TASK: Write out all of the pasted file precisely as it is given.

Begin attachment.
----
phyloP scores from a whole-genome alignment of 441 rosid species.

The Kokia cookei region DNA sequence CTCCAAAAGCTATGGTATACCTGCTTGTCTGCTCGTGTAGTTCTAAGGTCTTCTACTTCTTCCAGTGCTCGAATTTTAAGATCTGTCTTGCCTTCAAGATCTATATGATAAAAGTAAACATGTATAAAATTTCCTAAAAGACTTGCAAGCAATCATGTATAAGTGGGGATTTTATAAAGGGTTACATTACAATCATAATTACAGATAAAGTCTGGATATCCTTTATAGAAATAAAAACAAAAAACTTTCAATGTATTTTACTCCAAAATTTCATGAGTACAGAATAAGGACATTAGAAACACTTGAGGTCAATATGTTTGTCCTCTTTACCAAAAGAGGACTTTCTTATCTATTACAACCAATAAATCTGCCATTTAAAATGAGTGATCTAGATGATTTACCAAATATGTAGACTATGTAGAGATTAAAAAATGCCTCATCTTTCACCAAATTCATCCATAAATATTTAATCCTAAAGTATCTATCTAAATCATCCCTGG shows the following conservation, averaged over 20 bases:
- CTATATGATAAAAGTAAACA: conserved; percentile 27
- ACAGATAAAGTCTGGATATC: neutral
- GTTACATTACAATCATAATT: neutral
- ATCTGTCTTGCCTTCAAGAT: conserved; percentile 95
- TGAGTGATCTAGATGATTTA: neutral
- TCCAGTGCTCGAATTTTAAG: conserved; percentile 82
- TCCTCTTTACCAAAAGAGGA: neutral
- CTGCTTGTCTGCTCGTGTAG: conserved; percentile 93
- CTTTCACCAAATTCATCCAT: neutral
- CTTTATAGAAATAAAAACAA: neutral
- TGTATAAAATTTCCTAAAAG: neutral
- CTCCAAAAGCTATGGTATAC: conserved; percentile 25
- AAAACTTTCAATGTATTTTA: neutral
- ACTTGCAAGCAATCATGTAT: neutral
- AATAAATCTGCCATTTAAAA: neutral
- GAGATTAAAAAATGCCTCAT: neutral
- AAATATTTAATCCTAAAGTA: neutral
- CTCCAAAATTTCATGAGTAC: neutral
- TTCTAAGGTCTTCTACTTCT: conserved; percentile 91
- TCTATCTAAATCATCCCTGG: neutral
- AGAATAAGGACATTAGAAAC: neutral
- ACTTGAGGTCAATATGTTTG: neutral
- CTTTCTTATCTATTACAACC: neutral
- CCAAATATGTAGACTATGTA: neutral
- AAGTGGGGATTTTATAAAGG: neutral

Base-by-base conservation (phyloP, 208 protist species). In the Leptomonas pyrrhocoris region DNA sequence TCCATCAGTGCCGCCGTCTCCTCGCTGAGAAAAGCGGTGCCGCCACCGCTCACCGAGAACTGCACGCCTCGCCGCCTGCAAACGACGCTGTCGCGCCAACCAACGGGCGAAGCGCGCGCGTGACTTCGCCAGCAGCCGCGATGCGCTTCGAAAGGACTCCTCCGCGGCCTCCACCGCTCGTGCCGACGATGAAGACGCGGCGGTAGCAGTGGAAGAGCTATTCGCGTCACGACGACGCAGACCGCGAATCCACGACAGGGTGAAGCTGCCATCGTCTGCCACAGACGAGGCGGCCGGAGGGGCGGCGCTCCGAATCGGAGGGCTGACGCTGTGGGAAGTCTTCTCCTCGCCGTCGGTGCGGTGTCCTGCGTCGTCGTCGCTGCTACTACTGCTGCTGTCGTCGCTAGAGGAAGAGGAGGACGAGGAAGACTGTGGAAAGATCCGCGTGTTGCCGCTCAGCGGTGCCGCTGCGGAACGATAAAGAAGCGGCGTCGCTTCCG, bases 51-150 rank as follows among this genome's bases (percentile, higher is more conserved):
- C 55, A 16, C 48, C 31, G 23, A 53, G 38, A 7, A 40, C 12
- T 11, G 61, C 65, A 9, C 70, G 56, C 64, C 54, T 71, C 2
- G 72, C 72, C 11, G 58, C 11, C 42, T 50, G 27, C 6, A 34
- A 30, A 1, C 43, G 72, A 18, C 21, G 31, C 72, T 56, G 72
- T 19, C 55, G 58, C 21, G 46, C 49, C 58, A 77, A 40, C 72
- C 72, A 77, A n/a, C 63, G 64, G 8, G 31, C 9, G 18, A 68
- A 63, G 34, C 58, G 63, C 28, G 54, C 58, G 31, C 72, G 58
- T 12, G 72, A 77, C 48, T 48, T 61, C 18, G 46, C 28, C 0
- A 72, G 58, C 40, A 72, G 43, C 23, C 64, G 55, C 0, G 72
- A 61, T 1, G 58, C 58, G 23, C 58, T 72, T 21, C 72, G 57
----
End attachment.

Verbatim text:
phyloP scores from a whole-genome alignment of 441 rosid species.

The Kokia cookei region DNA sequence CTCCAAAAGCTATGGTATACCTGCTTGTCTGCTCGTGTAGTTCTAAGGTCTTCTACTTCTTCCAGTGCTCGAATTTTAAGATCTGTCTTGCCTTCAAGATCTATATGATAAAAGTAAACATGTATAAAATTTCCTAAAAGACTTGCAAGCAATCATGTATAAGTGGGGATTTTATAAAGGGTTACATTACAATCATAATTACAGATAAAGTCTGGATATCCTTTATAGAAATAAAAACAAAAAACTTTCAATGTATTTTACTCCAAAATTTCATGAGTACAGAATAAGGACATTAGAAACACTTGAGGTCAATATGTTTGTCCTCTTTACCAAAAGAGGACTTTCTTATCTATTACAACCAATAAATCTGCCATTTAAAATGAGTGATCTAGATGATTTACCAAATATGTAGACTATGTAGAGATTAAAAAATGCCTCATCTTTCACCAAATTCATCCATAAATATTTAATCCTAAAGTATCTATCTAAATCATCCCTGG shows the following conservation, averaged over 20 bases:
- CTATATGATAAAAGTAAACA: conserved; percentile 27
- ACAGATAAAGTCTGGATATC: neutral
- GTTACATTACAATCATAATT: neutral
- ATCTGTCTTGCCTTCAAGAT: conserved; percentile 95
- TGAGTGATCTAGATGATTTA: neutral
- TCCAGTGCTCGAATTTTAAG: conserved; percentile 82
- TCCTCTTTACCAAAAGAGGA: neutral
- CTGCTTGTCTGCTCGTGTAG: conserved; percentile 93
- CTTTCACCAAATTCATCCAT: neutral
- CTTTATAGAAATAAAAACAA: neutral
- TGTATAAAATTTCCTAAAAG: neutral
- CTCCAAAAGCTATGGTATAC: conserved; percentile 25
- AAAACTTTCAATGTATTTTA: neutral
- ACTTGCAAGCAATCATGTAT: neutral
- AATAAATCTGCCATTTAAAA: neutral
- GAGATTAAAAAATGCCTCAT: neutral
- AAATATTTAATCCTAAAGTA: neutral
- CTCCAAAATTTCATGAGTAC: neutral
- TTCTAAGGTCTTCTACTTCT: conserved; percentile 91
- TCTATCTAAATCATCCCTGG: neutral
- AGAATAAGGACATTAGAAAC: neutral
- ACTTGAGGTCAATATGTTTG: neutral
- CTTTCTTATCTATTACAACC: neutral
- CCAAATATGTAGACTATGTA: neutral
- AAGTGGGGATTTTATAAAGG: neutral

Base-by-base conservation (phyloP, 208 protist species). In the Leptomonas pyrrhocoris region DNA sequence TCCATCAGTGCCGCCGTCTCCTCGCTGAGAAAAGCGGTGCCGCCACCGCTCACCGAGAACTGCACGCCTCGCCGCCTGCAAACGACGCTGTCGCGCCAACCAACGGGCGAAGCGCGCGCGTGACTTCGCCAGCAGCCGCGATGCGCTTCGAAAGGACTCCTCCGCGGCCTCCACCGCTCGTGCCGACGATGAAGACGCGGCGGTAGCAGTGGAAGAGCTATTCGCGTCACGACGACGCAGACCGCGAATCCACGACAGGGTGAAGCTGCCATCGTCTGCCACAGACGAGGCGGCCGGAGGGGCGGCGCTCCGAATCGGAGGGCTGACGCTGTGGGAAGTCTTCTCCTCGCCGTCGGTGCGGTGTCCTGCGTCGTCGTCGCTGCTACTACTGCTGCTGTCGTCGCTAGAGGAAGAGGAGGACGAGGAAGACTGTGGAAAGATCCGCGTGTTGCCGCTCAGCGGTGCCGCTGCGGAACGATAAAGAAGCGGCGTCGCTTCCG, bases 51-150 rank as follows among this genome's bases (percentile, higher is more conserved):
- C 55, A 16, C 48, C 31, G 23, A 53, G 38, A 7, A 40, C 12
- T 11, G 61, C 65, A 9, C 70, G 56, C 64, C 54, T 71, C 2
- G 72, C 72, C 11, G 58, C 11, C 42, T 50, G 27, C 6, A 34
- A 30, A 1, C 43, G 72, A 18, C 21, G 31, C 72, T 56, G 72
- T 19, C 55, G 58, C 21, G 46, C 49, C 58, A 77, A 40, C 72
- C 72, A 77, A n/a, C 63, G 64, G 8, G 31, C 9, G 18, A 68
- A 63, G 34, C 58, G 63, C 28, G 54, C 58, G 31, C 72, G 58
- T 12, G 72, A 77, C 48, T 48, T 61, C 18, G 46, C 28, C 0
- A 72, G 58, C 40, A 72, G 43, C 23, C 64, G 55, C 0, G 72
- A 61, T 1, G 58, C 58, G 23, C 58, T 72, T 21, C 72, G 57